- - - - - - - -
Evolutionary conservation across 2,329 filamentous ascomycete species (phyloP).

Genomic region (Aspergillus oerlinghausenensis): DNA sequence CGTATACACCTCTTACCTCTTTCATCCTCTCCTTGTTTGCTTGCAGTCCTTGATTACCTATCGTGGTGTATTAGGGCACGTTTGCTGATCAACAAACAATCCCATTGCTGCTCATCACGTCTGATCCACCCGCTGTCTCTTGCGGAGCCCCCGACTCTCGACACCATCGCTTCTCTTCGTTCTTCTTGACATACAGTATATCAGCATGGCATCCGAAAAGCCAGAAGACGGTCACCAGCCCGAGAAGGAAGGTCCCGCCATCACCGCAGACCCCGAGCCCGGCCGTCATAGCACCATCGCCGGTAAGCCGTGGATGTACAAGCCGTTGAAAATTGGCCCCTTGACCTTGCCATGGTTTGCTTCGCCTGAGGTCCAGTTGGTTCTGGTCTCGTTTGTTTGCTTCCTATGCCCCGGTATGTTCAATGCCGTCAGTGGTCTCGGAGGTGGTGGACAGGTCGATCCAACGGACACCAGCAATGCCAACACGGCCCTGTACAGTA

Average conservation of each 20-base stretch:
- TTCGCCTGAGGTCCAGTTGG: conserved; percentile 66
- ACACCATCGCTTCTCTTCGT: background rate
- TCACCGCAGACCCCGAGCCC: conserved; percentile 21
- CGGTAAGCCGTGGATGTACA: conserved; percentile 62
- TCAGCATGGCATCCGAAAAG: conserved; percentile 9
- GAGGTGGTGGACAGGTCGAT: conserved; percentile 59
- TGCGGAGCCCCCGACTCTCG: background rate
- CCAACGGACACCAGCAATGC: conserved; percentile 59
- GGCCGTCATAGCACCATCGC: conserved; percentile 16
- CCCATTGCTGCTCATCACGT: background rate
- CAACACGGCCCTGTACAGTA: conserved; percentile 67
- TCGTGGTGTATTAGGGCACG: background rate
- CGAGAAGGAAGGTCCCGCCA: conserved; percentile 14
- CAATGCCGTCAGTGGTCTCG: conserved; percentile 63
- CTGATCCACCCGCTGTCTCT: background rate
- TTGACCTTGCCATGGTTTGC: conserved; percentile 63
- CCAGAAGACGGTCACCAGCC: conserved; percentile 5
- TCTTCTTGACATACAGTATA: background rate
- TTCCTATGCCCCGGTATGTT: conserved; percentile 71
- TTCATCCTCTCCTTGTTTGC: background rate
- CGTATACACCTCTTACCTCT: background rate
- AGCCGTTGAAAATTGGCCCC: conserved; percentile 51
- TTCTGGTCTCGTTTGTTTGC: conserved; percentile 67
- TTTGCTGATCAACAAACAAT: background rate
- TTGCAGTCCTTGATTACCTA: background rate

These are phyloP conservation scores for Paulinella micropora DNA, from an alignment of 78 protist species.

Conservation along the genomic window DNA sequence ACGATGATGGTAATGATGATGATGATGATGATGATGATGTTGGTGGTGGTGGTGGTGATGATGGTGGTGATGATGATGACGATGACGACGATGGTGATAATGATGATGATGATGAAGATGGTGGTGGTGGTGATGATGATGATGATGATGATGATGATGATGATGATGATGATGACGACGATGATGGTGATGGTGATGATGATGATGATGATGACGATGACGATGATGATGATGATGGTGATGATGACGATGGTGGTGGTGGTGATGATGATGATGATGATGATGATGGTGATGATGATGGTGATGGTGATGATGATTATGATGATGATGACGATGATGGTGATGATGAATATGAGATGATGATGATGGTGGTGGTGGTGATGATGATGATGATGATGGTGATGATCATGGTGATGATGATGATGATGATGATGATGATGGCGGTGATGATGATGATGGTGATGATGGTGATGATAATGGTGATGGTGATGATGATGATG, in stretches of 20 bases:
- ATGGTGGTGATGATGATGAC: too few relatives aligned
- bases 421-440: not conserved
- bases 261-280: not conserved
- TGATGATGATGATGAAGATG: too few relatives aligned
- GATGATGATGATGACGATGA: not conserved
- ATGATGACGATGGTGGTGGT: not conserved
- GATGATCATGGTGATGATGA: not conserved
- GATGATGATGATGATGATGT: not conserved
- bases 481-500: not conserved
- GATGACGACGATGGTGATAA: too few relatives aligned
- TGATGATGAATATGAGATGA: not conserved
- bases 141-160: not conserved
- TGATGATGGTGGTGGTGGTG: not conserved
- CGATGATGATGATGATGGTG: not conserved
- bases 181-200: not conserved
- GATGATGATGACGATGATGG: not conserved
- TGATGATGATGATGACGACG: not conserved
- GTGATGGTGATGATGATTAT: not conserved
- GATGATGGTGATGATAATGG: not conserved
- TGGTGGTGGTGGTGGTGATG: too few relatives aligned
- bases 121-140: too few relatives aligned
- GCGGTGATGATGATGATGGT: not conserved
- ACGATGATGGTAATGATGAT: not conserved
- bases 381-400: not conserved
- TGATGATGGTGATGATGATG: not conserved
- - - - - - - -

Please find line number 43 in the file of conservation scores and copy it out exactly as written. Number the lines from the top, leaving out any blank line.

- TGATGATGGTGGTGGTGGTG: not conserved